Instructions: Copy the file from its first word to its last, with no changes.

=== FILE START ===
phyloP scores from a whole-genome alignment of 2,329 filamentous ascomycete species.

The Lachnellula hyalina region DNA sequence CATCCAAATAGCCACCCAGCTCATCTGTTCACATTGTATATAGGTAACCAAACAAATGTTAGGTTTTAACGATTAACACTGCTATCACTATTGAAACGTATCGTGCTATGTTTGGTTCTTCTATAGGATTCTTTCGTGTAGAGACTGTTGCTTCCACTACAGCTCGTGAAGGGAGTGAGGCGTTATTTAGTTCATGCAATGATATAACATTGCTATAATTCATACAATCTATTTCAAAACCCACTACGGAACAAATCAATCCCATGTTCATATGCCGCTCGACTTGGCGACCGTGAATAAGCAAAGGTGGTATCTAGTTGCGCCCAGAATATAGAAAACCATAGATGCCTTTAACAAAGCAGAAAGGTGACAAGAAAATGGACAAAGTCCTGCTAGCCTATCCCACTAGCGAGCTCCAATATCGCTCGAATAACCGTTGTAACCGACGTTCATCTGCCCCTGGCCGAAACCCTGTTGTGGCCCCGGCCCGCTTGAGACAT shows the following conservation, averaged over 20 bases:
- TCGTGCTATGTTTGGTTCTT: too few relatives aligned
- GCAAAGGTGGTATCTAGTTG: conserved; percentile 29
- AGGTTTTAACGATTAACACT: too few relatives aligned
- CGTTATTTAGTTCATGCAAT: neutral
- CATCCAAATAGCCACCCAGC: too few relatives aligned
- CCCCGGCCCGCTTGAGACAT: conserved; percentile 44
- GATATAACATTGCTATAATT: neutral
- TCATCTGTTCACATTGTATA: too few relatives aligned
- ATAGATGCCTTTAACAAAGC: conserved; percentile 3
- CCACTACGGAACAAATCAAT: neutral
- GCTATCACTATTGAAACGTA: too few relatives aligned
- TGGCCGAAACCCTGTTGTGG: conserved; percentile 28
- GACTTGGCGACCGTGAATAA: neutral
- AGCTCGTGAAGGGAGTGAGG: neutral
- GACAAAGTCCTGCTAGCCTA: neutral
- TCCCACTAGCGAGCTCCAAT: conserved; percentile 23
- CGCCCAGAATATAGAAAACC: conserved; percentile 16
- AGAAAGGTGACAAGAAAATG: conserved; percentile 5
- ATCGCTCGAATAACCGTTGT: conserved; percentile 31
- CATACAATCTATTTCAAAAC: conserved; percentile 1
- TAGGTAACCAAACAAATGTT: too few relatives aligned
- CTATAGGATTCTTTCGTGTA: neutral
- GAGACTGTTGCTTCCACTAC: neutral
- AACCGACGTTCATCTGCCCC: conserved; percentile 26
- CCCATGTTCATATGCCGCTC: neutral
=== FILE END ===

phyloP scores from a whole-genome alignment of 2,329 filamentous ascomycete species.

The Lachnellula hyalina region DNA sequence CATCCAAATAGCCACCCAGCTCATCTGTTCACATTGTATATAGGTAACCAAACAAATGTTAGGTTTTAACGATTAACACTGCTATCACTATTGAAACGTATCGTGCTATGTTTGGTTCTTCTATAGGATTCTTTCGTGTAGAGACTGTTGCTTCCACTACAGCTCGTGAAGGGAGTGAGGCGTTATTTAGTTCATGCAATGATATAACATTGCTATAATTCATACAATCTATTTCAAAACCCACTACGGAACAAATCAATCCCATGTTCATATGCCGCTCGACTTGGCGACCGTGAATAAGCAAAGGTGGTATCTAGTTGCGCCCAGAATATAGAAAACCATAGATGCCTTTAACAAAGCAGAAAGGTGACAAGAAAATGGACAAAGTCCTGCTAGCCTATCCCACTAGCGAGCTCCAATATCGCTCGAATAACCGTTGTAACCGACGTTCATCTGCCCCTGGCCGAAACCCTGTTGTGGCCCCGGCCCGCTTGAGACAT shows the following conservation, averaged over 20 bases:
- TCGTGCTATGTTTGGTTCTT: too few relatives aligned
- GCAAAGGTGGTATCTAGTTG: conserved; percentile 29
- AGGTTTTAACGATTAACACT: too few relatives aligned
- CGTTATTTAGTTCATGCAAT: neutral
- CATCCAAATAGCCACCCAGC: too few relatives aligned
- CCCCGGCCCGCTTGAGACAT: conserved; percentile 44
- GATATAACATTGCTATAATT: neutral
- TCATCTGTTCACATTGTATA: too few relatives aligned
- ATAGATGCCTTTAACAAAGC: conserved; percentile 3
- CCACTACGGAACAAATCAAT: neutral
- GCTATCACTATTGAAACGTA: too few relatives aligned
- TGGCCGAAACCCTGTTGTGG: conserved; percentile 28
- GACTTGGCGACCGTGAATAA: neutral
- AGCTCGTGAAGGGAGTGAGG: neutral
- GACAAAGTCCTGCTAGCCTA: neutral
- TCCCACTAGCGAGCTCCAAT: conserved; percentile 23
- CGCCCAGAATATAGAAAACC: conserved; percentile 16
- AGAAAGGTGACAAGAAAATG: conserved; percentile 5
- ATCGCTCGAATAACCGTTGT: conserved; percentile 31
- CATACAATCTATTTCAAAAC: conserved; percentile 1
- TAGGTAACCAAACAAATGTT: too few relatives aligned
- CTATAGGATTCTTTCGTGTA: neutral
- GAGACTGTTGCTTCCACTAC: neutral
- AACCGACGTTCATCTGCCCC: conserved; percentile 26
- CCCATGTTCATATGCCGCTC: neutral